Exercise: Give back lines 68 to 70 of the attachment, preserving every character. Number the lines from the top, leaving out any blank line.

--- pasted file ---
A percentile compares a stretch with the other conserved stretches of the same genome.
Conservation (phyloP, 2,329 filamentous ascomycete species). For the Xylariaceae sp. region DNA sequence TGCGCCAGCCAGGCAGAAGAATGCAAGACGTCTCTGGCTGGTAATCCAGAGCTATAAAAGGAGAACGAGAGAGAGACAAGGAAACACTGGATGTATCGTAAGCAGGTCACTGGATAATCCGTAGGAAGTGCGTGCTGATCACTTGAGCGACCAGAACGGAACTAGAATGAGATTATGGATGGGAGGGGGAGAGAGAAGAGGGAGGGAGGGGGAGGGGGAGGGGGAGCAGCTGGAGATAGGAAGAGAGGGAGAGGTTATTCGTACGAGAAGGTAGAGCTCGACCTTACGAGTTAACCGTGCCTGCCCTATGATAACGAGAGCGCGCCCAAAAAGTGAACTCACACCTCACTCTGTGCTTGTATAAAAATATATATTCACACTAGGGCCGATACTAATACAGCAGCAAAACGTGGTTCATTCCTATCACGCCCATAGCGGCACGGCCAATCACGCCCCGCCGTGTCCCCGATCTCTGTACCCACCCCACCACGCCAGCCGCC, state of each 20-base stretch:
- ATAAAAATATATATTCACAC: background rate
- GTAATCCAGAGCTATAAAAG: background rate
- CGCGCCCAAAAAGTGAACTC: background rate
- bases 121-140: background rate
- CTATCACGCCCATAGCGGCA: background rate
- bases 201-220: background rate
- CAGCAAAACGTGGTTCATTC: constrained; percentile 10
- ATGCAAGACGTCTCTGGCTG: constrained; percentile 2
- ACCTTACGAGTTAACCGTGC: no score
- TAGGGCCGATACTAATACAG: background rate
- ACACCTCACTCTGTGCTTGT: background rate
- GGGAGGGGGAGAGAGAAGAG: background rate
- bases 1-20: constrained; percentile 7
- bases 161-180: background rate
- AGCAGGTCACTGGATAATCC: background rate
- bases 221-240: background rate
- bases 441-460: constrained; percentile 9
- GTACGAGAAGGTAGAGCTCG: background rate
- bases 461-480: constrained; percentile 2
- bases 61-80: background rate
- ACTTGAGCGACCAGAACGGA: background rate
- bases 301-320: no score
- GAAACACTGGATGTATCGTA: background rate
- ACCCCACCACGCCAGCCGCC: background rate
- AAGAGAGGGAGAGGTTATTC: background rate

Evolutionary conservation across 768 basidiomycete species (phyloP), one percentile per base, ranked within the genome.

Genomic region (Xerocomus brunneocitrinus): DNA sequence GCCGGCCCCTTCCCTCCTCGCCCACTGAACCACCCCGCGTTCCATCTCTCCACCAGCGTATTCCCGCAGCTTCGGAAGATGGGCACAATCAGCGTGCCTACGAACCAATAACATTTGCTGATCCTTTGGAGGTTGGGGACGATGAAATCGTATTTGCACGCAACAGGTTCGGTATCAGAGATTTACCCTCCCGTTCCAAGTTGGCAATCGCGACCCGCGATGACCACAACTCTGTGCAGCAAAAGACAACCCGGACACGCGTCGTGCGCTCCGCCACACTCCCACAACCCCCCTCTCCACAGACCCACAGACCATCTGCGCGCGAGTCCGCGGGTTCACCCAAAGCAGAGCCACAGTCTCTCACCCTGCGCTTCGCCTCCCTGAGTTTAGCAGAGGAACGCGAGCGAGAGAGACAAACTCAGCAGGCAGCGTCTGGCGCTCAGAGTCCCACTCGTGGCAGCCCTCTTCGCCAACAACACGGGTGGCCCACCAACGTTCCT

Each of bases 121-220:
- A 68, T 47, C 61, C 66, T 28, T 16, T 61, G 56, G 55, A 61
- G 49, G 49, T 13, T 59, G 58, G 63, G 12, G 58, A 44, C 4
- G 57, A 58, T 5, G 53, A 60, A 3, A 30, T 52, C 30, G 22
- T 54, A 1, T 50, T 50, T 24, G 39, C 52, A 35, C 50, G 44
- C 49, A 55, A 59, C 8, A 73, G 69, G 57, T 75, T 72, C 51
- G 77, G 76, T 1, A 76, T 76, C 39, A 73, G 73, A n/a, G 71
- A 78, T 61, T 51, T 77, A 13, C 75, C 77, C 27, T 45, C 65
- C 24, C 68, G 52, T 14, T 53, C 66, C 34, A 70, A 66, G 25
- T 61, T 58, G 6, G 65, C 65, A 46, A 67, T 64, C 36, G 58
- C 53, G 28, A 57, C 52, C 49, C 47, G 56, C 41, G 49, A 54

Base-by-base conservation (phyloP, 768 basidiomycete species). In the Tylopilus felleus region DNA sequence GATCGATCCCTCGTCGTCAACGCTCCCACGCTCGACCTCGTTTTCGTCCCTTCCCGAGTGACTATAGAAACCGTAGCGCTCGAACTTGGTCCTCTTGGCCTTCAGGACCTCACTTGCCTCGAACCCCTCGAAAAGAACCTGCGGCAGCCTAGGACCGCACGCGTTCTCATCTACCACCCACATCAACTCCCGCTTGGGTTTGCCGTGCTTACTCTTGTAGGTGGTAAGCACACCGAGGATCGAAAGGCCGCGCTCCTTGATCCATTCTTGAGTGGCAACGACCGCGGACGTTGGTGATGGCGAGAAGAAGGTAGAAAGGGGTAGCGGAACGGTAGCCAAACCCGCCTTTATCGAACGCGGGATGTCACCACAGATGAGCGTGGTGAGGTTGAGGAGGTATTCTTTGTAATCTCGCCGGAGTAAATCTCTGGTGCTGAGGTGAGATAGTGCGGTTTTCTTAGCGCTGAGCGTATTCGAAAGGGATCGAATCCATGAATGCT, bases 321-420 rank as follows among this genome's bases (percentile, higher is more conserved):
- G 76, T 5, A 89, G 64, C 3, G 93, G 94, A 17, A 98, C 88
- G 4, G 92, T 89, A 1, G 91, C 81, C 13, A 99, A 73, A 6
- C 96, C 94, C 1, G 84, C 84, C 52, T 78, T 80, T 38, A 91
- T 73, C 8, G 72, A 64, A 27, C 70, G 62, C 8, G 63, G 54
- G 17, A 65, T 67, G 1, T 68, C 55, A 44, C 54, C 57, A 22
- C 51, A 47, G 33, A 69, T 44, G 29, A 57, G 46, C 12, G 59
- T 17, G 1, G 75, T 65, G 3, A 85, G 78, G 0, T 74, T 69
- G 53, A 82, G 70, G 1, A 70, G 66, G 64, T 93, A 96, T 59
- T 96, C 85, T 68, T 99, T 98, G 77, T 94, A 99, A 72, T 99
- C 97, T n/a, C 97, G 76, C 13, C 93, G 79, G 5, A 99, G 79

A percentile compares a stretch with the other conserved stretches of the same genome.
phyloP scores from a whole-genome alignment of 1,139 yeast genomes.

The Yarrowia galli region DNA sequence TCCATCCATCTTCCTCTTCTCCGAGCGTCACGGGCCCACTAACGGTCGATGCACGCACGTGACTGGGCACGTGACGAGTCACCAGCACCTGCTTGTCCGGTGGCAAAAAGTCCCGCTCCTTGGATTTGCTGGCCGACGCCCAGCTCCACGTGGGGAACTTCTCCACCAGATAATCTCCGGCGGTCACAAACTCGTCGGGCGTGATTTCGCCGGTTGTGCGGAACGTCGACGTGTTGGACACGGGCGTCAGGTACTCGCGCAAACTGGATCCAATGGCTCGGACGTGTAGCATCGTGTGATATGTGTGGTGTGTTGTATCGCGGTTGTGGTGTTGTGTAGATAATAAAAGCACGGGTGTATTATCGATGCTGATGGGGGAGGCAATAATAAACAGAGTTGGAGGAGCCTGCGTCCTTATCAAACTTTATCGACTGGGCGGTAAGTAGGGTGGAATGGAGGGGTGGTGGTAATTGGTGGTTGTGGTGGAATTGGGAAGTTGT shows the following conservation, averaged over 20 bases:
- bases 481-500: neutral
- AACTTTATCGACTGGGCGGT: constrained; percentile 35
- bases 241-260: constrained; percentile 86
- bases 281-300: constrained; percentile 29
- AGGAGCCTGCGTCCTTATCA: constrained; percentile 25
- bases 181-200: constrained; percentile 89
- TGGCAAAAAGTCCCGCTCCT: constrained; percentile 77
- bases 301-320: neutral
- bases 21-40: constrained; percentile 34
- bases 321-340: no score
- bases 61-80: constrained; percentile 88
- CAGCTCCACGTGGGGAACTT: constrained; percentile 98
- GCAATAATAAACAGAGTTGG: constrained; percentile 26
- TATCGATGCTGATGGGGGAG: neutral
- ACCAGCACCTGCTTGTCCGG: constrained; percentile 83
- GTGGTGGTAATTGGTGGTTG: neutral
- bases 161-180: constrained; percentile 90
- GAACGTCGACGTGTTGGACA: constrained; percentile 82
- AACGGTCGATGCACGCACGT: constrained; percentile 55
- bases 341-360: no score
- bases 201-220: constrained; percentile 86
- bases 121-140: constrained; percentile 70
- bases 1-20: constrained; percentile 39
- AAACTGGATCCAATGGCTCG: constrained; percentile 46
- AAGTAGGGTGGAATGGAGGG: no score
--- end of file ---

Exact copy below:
- TATCGATGCTGATGGGGGAG: neutral
- ACCAGCACCTGCTTGTCCGG: constrained; percentile 83
- GTGGTGGTAATTGGTGGTTG: neutral